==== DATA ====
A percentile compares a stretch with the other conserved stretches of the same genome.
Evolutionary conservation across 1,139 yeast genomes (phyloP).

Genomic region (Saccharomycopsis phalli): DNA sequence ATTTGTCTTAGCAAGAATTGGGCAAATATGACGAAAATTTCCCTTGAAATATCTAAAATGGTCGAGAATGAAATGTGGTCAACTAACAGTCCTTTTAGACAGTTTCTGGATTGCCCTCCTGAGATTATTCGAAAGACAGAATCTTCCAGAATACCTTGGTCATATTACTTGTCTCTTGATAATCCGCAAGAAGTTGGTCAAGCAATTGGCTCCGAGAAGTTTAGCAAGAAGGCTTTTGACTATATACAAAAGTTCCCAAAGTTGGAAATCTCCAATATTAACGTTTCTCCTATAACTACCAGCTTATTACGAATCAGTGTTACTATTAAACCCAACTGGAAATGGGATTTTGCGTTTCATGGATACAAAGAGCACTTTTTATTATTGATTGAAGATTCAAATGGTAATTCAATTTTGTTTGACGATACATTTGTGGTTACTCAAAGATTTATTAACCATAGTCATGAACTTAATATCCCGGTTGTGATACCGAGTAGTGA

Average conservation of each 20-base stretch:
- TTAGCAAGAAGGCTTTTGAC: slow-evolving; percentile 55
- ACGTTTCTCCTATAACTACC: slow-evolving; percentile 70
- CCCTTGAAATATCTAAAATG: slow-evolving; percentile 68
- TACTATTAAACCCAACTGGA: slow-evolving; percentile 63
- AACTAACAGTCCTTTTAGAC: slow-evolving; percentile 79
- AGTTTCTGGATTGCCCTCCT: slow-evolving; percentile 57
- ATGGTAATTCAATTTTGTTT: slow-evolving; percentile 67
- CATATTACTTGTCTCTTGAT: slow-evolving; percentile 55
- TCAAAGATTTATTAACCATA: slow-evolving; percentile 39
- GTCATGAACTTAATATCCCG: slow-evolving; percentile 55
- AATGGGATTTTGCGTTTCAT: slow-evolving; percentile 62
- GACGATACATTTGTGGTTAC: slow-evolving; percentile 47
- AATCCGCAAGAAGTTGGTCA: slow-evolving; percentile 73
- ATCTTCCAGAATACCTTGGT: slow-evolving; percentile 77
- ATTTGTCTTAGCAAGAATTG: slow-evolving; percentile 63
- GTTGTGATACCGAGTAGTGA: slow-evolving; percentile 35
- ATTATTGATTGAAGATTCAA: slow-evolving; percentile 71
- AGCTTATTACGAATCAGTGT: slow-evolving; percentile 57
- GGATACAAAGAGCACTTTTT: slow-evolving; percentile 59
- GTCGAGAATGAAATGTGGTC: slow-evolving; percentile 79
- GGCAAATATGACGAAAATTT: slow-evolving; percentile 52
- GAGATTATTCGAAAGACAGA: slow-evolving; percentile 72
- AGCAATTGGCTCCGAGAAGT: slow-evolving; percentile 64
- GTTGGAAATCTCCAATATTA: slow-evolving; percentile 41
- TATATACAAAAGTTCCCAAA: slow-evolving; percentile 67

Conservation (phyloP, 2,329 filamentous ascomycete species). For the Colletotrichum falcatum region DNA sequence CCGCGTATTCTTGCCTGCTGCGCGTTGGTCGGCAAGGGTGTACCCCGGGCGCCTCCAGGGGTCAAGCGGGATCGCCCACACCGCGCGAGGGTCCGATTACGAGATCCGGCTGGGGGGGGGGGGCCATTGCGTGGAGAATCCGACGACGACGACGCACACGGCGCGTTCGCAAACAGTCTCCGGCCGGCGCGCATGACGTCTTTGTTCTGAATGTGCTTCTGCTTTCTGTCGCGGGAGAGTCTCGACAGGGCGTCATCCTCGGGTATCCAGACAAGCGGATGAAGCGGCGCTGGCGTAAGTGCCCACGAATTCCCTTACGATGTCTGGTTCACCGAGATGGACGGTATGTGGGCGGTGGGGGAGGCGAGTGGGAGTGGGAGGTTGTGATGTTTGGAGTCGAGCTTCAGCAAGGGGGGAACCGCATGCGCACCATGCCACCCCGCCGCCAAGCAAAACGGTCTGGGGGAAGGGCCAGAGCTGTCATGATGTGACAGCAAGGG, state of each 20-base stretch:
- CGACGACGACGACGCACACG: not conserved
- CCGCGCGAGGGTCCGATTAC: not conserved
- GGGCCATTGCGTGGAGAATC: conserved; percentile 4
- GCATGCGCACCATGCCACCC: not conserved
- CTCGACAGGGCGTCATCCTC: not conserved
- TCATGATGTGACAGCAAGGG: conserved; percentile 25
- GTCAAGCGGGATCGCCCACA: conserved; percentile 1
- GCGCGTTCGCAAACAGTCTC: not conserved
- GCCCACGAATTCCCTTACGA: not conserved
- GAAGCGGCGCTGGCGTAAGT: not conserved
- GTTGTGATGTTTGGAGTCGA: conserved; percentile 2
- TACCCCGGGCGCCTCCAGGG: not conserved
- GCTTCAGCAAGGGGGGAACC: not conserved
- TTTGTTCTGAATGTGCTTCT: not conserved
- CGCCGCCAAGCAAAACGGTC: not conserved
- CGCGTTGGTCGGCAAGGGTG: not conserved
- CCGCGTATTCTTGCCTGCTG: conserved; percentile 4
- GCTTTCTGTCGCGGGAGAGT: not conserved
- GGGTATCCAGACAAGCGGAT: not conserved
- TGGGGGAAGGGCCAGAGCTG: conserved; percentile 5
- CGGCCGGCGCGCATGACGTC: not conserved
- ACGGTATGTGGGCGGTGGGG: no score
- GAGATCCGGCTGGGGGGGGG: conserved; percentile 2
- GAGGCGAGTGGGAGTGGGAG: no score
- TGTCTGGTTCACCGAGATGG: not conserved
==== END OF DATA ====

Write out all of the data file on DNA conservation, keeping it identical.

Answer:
A percentile compares a stretch with the other conserved stretches of the same genome.
Evolutionary conservation across 1,139 yeast genomes (phyloP).

Genomic region (Saccharomycopsis phalli): DNA sequence ATTTGTCTTAGCAAGAATTGGGCAAATATGACGAAAATTTCCCTTGAAATATCTAAAATGGTCGAGAATGAAATGTGGTCAACTAACAGTCCTTTTAGACAGTTTCTGGATTGCCCTCCTGAGATTATTCGAAAGACAGAATCTTCCAGAATACCTTGGTCATATTACTTGTCTCTTGATAATCCGCAAGAAGTTGGTCAAGCAATTGGCTCCGAGAAGTTTAGCAAGAAGGCTTTTGACTATATACAAAAGTTCCCAAAGTTGGAAATCTCCAATATTAACGTTTCTCCTATAACTACCAGCTTATTACGAATCAGTGTTACTATTAAACCCAACTGGAAATGGGATTTTGCGTTTCATGGATACAAAGAGCACTTTTTATTATTGATTGAAGATTCAAATGGTAATTCAATTTTGTTTGACGATACATTTGTGGTTACTCAAAGATTTATTAACCATAGTCATGAACTTAATATCCCGGTTGTGATACCGAGTAGTGA

Average conservation of each 20-base stretch:
- TTAGCAAGAAGGCTTTTGAC: slow-evolving; percentile 55
- ACGTTTCTCCTATAACTACC: slow-evolving; percentile 70
- CCCTTGAAATATCTAAAATG: slow-evolving; percentile 68
- TACTATTAAACCCAACTGGA: slow-evolving; percentile 63
- AACTAACAGTCCTTTTAGAC: slow-evolving; percentile 79
- AGTTTCTGGATTGCCCTCCT: slow-evolving; percentile 57
- ATGGTAATTCAATTTTGTTT: slow-evolving; percentile 67
- CATATTACTTGTCTCTTGAT: slow-evolving; percentile 55
- TCAAAGATTTATTAACCATA: slow-evolving; percentile 39
- GTCATGAACTTAATATCCCG: slow-evolving; percentile 55
- AATGGGATTTTGCGTTTCAT: slow-evolving; percentile 62
- GACGATACATTTGTGGTTAC: slow-evolving; percentile 47
- AATCCGCAAGAAGTTGGTCA: slow-evolving; percentile 73
- ATCTTCCAGAATACCTTGGT: slow-evolving; percentile 77
- ATTTGTCTTAGCAAGAATTG: slow-evolving; percentile 63
- GTTGTGATACCGAGTAGTGA: slow-evolving; percentile 35
- ATTATTGATTGAAGATTCAA: slow-evolving; percentile 71
- AGCTTATTACGAATCAGTGT: slow-evolving; percentile 57
- GGATACAAAGAGCACTTTTT: slow-evolving; percentile 59
- GTCGAGAATGAAATGTGGTC: slow-evolving; percentile 79
- GGCAAATATGACGAAAATTT: slow-evolving; percentile 52
- GAGATTATTCGAAAGACAGA: slow-evolving; percentile 72
- AGCAATTGGCTCCGAGAAGT: slow-evolving; percentile 64
- GTTGGAAATCTCCAATATTA: slow-evolving; percentile 41
- TATATACAAAAGTTCCCAAA: slow-evolving; percentile 67

Conservation (phyloP, 2,329 filamentous ascomycete species). For the Colletotrichum falcatum region DNA sequence CCGCGTATTCTTGCCTGCTGCGCGTTGGTCGGCAAGGGTGTACCCCGGGCGCCTCCAGGGGTCAAGCGGGATCGCCCACACCGCGCGAGGGTCCGATTACGAGATCCGGCTGGGGGGGGGGGGCCATTGCGTGGAGAATCCGACGACGACGACGCACACGGCGCGTTCGCAAACAGTCTCCGGCCGGCGCGCATGACGTCTTTGTTCTGAATGTGCTTCTGCTTTCTGTCGCGGGAGAGTCTCGACAGGGCGTCATCCTCGGGTATCCAGACAAGCGGATGAAGCGGCGCTGGCGTAAGTGCCCACGAATTCCCTTACGATGTCTGGTTCACCGAGATGGACGGTATGTGGGCGGTGGGGGAGGCGAGTGGGAGTGGGAGGTTGTGATGTTTGGAGTCGAGCTTCAGCAAGGGGGGAACCGCATGCGCACCATGCCACCCCGCCGCCAAGCAAAACGGTCTGGGGGAAGGGCCAGAGCTGTCATGATGTGACAGCAAGGG, state of each 20-base stretch:
- CGACGACGACGACGCACACG: not conserved
- CCGCGCGAGGGTCCGATTAC: not conserved
- GGGCCATTGCGTGGAGAATC: conserved; percentile 4
- GCATGCGCACCATGCCACCC: not conserved
- CTCGACAGGGCGTCATCCTC: not conserved
- TCATGATGTGACAGCAAGGG: conserved; percentile 25
- GTCAAGCGGGATCGCCCACA: conserved; percentile 1
- GCGCGTTCGCAAACAGTCTC: not conserved
- GCCCACGAATTCCCTTACGA: not conserved
- GAAGCGGCGCTGGCGTAAGT: not conserved
- GTTGTGATGTTTGGAGTCGA: conserved; percentile 2
- TACCCCGGGCGCCTCCAGGG: not conserved
- GCTTCAGCAAGGGGGGAACC: not conserved
- TTTGTTCTGAATGTGCTTCT: not conserved
- CGCCGCCAAGCAAAACGGTC: not conserved
- CGCGTTGGTCGGCAAGGGTG: not conserved
- CCGCGTATTCTTGCCTGCTG: conserved; percentile 4
- GCTTTCTGTCGCGGGAGAGT: not conserved
- GGGTATCCAGACAAGCGGAT: not conserved
- TGGGGGAAGGGCCAGAGCTG: conserved; percentile 5
- CGGCCGGCGCGCATGACGTC: not conserved
- ACGGTATGTGGGCGGTGGGG: no score
- GAGATCCGGCTGGGGGGGGG: conserved; percentile 2
- GAGGCGAGTGGGAGTGGGAG: no score
- TGTCTGGTTCACCGAGATGG: not conserved